Write down each offering on a separate page for each person - including the date, amount, method of payment and check or transaction number.
Also, record each offering on another page where all offerings are recorded - include the name, date and amount.
Balance the total offerings page for each month with the totals for all the individual's offerings for each month.
If anyone is ever suspicious that these records are not being kept properly, the congregation can appoint individuals to verify that the individual records match what the member actually gave, and then verify that the total offerings match the amount of money available for church purposes.
Operating as a Church
Larger and longstanding congregations often need to own property, establish bank accounts and deal with other institutions. The best way to do this is by operating with the legal status of a CHURCH. This has been done since the United States of America was founded - without the use of corporations, associations or trusts. We will use the term 'Free Church' to distinguish it from churches that are corporations, associations, etc. (Please realize that our use of the term "free church" is not a reference to denominations or groups that use the term "free church" in their title - many of those groups are now incorporated.). A free church needs a legal existence so that its members can collect offerings, spend them, own property and take other actions on behalf of Jesus Christ, rather than themselves. In order for a free church to have a legal existence, it should have documents that answer the basic questions of: who, what, when, where, why and how:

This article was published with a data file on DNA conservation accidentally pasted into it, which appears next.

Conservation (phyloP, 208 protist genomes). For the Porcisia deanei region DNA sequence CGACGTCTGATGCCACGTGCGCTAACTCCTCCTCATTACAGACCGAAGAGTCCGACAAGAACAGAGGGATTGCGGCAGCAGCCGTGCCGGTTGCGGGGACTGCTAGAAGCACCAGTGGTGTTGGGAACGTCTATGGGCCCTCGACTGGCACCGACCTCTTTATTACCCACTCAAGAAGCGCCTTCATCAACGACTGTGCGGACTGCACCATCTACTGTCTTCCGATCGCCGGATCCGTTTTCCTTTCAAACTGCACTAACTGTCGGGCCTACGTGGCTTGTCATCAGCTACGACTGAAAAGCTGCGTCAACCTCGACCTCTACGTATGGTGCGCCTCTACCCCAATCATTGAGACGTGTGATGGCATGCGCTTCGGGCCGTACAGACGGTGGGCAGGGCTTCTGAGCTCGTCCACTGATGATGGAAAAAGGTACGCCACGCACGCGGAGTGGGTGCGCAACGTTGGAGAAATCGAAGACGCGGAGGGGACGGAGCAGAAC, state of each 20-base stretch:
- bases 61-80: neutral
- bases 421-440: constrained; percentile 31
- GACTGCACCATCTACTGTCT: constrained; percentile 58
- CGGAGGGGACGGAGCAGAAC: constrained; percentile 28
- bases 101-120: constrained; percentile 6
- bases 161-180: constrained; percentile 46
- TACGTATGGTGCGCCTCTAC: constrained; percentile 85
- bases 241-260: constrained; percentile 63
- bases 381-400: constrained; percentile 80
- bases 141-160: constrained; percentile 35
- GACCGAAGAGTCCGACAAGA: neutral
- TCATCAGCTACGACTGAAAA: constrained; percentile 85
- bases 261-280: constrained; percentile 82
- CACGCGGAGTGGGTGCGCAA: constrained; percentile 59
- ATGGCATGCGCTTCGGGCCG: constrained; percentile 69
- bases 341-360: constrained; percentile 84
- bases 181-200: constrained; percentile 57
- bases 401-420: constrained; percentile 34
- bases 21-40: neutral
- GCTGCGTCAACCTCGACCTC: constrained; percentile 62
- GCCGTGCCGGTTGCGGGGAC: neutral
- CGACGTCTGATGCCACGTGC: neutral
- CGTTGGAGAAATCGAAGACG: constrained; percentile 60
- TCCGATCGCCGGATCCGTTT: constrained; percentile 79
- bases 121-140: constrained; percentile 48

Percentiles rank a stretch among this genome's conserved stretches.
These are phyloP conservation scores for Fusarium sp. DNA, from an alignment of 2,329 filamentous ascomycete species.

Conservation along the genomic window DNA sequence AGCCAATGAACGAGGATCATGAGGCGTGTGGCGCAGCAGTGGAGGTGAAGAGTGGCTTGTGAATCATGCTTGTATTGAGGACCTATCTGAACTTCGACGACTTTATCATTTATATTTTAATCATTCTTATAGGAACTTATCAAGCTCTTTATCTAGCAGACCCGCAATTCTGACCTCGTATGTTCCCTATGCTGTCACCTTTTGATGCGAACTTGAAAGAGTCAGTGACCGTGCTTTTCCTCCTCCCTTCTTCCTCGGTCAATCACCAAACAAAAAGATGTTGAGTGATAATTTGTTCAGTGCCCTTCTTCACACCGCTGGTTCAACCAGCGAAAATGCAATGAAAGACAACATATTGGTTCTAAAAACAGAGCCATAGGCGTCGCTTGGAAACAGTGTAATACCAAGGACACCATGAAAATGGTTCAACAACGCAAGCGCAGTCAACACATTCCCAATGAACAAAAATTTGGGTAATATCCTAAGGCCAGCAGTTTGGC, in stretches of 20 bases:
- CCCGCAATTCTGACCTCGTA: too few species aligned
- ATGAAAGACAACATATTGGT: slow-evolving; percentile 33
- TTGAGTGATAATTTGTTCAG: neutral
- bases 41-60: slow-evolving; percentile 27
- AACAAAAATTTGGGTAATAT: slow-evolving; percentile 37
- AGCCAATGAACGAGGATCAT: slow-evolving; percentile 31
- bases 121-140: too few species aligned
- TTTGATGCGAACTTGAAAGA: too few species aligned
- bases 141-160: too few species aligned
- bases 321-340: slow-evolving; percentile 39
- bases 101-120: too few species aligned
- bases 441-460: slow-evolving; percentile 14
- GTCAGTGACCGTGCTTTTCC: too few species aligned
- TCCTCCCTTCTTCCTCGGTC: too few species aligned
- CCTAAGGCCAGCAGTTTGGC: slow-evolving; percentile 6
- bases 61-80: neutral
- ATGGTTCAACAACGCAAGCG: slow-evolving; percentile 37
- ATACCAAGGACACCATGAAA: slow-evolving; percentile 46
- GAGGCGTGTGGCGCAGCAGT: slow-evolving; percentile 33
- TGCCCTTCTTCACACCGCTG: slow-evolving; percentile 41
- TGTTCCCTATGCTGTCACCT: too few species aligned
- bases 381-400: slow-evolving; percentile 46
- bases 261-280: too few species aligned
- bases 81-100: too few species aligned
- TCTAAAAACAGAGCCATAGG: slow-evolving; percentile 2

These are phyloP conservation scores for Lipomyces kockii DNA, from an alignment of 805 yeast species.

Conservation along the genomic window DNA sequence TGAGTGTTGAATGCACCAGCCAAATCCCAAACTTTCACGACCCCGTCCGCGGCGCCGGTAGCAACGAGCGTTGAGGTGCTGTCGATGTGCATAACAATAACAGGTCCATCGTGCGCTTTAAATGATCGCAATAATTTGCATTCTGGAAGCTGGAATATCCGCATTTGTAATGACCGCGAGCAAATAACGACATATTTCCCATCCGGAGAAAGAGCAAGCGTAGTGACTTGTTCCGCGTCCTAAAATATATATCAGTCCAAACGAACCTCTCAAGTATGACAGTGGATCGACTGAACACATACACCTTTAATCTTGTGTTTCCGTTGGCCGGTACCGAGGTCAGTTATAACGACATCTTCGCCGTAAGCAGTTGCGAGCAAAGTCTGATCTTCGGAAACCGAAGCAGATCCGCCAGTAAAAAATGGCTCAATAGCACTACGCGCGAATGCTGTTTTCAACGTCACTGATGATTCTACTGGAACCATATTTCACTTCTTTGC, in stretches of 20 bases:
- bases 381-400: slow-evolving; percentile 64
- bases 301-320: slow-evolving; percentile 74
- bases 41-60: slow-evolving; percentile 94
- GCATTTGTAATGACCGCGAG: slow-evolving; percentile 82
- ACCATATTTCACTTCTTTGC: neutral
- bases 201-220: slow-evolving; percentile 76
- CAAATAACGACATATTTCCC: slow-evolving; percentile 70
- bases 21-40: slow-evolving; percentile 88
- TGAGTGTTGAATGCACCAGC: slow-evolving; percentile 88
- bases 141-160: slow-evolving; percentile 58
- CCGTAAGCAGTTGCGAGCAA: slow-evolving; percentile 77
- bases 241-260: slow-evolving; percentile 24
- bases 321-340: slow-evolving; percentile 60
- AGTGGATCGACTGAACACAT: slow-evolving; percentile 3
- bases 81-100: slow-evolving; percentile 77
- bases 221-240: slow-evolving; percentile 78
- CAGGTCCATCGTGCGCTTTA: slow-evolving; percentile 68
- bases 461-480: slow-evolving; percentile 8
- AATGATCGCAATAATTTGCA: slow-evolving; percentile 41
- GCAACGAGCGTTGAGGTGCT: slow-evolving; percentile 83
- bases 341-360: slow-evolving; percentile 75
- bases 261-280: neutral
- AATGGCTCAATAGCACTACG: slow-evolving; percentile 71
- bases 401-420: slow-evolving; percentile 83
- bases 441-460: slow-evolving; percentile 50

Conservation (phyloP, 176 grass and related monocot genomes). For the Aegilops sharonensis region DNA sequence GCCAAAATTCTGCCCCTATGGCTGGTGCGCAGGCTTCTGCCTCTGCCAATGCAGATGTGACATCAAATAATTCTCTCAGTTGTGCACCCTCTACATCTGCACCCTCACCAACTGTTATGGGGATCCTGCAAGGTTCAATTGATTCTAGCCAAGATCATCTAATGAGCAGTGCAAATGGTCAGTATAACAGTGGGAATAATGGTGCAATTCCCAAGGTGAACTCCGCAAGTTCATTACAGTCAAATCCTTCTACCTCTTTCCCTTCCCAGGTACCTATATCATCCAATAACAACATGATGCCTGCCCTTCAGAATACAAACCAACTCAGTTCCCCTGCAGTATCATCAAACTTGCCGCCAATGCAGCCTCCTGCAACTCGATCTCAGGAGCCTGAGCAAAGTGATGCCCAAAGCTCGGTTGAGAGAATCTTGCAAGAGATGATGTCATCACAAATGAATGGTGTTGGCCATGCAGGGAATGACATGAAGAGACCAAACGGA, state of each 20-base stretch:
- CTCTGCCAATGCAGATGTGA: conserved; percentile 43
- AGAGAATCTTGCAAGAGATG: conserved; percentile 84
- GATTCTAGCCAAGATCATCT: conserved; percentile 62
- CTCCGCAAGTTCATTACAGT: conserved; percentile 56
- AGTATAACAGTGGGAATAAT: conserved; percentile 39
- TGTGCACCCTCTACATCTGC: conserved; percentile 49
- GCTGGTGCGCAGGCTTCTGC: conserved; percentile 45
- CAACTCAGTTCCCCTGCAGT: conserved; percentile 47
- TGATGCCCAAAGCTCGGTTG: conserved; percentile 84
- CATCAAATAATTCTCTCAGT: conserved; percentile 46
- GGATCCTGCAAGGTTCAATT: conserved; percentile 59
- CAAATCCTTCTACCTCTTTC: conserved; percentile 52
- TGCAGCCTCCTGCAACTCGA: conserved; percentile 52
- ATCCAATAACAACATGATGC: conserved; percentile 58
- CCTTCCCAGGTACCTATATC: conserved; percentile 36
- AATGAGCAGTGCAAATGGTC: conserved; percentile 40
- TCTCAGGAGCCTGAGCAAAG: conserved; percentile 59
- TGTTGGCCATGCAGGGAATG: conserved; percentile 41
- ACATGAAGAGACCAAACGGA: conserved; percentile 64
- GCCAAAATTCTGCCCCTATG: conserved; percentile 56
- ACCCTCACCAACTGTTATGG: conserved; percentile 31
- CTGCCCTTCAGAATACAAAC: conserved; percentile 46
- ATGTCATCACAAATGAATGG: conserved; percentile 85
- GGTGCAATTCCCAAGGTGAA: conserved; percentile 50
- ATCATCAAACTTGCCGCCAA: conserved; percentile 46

Who are the members?
The names of the initial members are frequently listed in the foundational document. These documents also contain either a procedure for becoming a member or a reference to another document describing membership.
What are they creating?